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A file photo illustration of pills of all kinds, shapes and colours, March 2003. REUTERS/Jacky Naegelen/Files

U.S. regulators have asked for more information on dosing proposed for a drug from Novartis AG for smoker's lung, or chronic obstructive pulmonary disease, the Swiss group said on Monday.

Novartis said it would work with the Food and Drug Administration to review already submitted data for the drug, QAB149, as well as recently available data to determine what, if any, further clinical trials would be required.

We think Novartis' attempts to build a respiratory franchise will only bear fruit once combination data and products are in the market, something that will not happen for many years, said Kepler Capital Markets analyst Tero Weckroth.

From this point of view, a delay for QAB does not have a major impact on numbers, Weckroth said.

Novartis will initially sell QAB149 as a monotherapy. But industry analysts believe unlocking the medicine's full sales potential -- which some have put at $3-$5 billion a year -- will depend on combining QAB149 with other treatments.

Novartis is studying combinations with NVA237, a new drug it is developing with Vectura, and with Schering-Plough's inhaled steroid mometasone. Those combinations may not reach the market until around 2013, analysts estimate.

Novartis shares were trading flat at 51.95 Swiss francs by 3:38 a.m. EDT, versus a 0.5 percent rise in the DJ Stoxx European healthcare index. Vectura shares fell 3.2 percent.

QAB149, or indacaterol, is the first once-daily bronchodilator treatment for adult patients with COPD.

The European Medicines Agency recommended approval of the drug last month in a boost for Novartis' ambitions in respiratory medicine, a field currently dominated by GlaxoSmithKline, AstraZeneca and Pfizer.

We are confident that Novartis will be able to address the FDA's dosing concerns over QAB149, particularly in view of the product's recent European approval, said PiperJaffray analyst Sam Fazeli.U.S. regulators have asked for more information on dosing proposed for a drug from Novartis AG for smoker's lung, or chronic obstructive pulmonary disease, the Swiss group said on Monday.

Novartis said it would work with the Food and Drug Administration to review already submitted data for the drug, QAB149, as well as recently available data to determine what, if any, further clinical trials would be required.

We think Novartis' attempts to build a respiratory franchise will only bear fruit once combination data and products are in the market, something that will not happen for many years, said Kepler Capital Markets analyst Tero Weckroth.

From this point of view, a delay for QAB does not have a major impact on numbers, Weckroth said.

Novartis will initially sell QAB149 as a monotherapy. But industry analysts believe unlocking the medicine's full sales potential -- which some have put at $3-$5 billion a year -- will depend on combining QAB149 with other treatments.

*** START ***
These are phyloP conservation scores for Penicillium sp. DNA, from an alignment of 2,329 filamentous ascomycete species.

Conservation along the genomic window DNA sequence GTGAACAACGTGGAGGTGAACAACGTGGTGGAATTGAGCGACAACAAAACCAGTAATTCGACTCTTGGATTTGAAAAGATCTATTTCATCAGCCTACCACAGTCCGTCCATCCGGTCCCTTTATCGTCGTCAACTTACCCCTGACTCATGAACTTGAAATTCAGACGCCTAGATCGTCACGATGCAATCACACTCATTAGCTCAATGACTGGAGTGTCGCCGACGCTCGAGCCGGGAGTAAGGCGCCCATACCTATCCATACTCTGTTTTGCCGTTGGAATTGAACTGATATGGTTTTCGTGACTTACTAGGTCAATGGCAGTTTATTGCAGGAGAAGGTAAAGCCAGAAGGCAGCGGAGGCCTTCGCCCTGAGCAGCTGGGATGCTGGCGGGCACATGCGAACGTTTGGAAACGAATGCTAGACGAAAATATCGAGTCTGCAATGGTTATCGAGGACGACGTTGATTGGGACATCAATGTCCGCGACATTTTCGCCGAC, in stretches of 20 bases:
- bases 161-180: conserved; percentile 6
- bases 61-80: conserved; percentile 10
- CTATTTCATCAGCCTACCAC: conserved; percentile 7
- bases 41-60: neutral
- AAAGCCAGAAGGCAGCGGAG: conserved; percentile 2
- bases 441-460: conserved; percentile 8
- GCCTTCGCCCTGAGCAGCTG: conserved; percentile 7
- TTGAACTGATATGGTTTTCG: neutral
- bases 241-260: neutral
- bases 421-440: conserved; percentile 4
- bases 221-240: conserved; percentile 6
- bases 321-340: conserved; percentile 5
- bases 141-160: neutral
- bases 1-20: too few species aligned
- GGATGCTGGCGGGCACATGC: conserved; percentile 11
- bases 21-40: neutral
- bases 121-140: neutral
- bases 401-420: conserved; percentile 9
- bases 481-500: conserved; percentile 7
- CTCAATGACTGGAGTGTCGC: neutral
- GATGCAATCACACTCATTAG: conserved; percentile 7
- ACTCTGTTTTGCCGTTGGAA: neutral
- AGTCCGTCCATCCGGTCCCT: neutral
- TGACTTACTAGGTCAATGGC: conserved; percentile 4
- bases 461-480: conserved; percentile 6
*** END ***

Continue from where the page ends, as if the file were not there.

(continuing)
Novartis is studying combinations with NVA237, a new drug it is developing with Vectura, and with Schering-Plough's inhaled steroid mometasone. Those combinations may not reach the market until around 2013, analysts estimate.

Novartis shares were trading flat at 51.95 Swiss francs by 3:38 a.m. EDT, versus a 0.5 percent rise in the DJ Stoxx European healthcare index. Vectura shares fell 3.2 percent.

QAB149, or indacaterol, is the first once-daily bronchodilator treatment for adult patients with COPD.

The European Medicines Agency recommended approval of the drug last month in a boost for Novartis' ambitions in respiratory medicine, a field currently dominated by GlaxoSmithKline, AstraZeneca and Pfizer.

We are confident that Novartis will be able to address the FDA's dosing concerns over QAB149, particularly in view of the product's recent European approval, said PiperJaffray analyst Sam Fazeli.

U.S. regulators have asked for more information on dosing proposed for a drug from Novartis AG for smoker's lung, or chronic obstructive pulmonary disease, the Swiss group said on Monday.

Novartis said it would work with the Food and Drug Administration to review already submitted data for the drug, QAB149, as well as recently available data to determine what, if any, further clinical trials would be required.

We think Novartis' attempts to build a respiratory franchise will only bear fruit once combination data and products are in the market, something that will not happen for many years, said Kepler Capital Markets analyst Tero Weckroth.

From this point of view, a delay for QAB does not have a major impact on numbers, Weckroth said.

Novartis will initially sell QAB149 as a monotherapy. But industry analysts believe unlocking the medicine's full sales potential -- which some have put at $3-$5 billion a year -- will depend on combining QAB149 with other treatments.

Novartis is studying combinations with NVA237, a new drug it is developing with Vectura, and with Schering-Plough's inhaled steroid mometasone. Those combinations may not reach the market until around 2013, analysts estimate.

Novartis shares were trading flat at 51.95 Swiss francs by 3:38 a.m. EDT, versus a 0.5 percent rise in the DJ Stoxx European healthcare index. Vectura shares fell 3.2 percent.

QAB149, or indacaterol, is the first once-daily bronchodilator treatment for adult patients with COPD.

The European Medicines Agency recommended approval of the drug last month in a boost for Novartis' ambitions in respiratory medicine, a field currently dominated by GlaxoSmithKline, AstraZeneca and Pfizer.

We are confident that Novartis will be able to address the FDA's dosing concerns over QAB149, particularly in view of the product's recent European approval, said PiperJaffray analyst Sam Fazeli.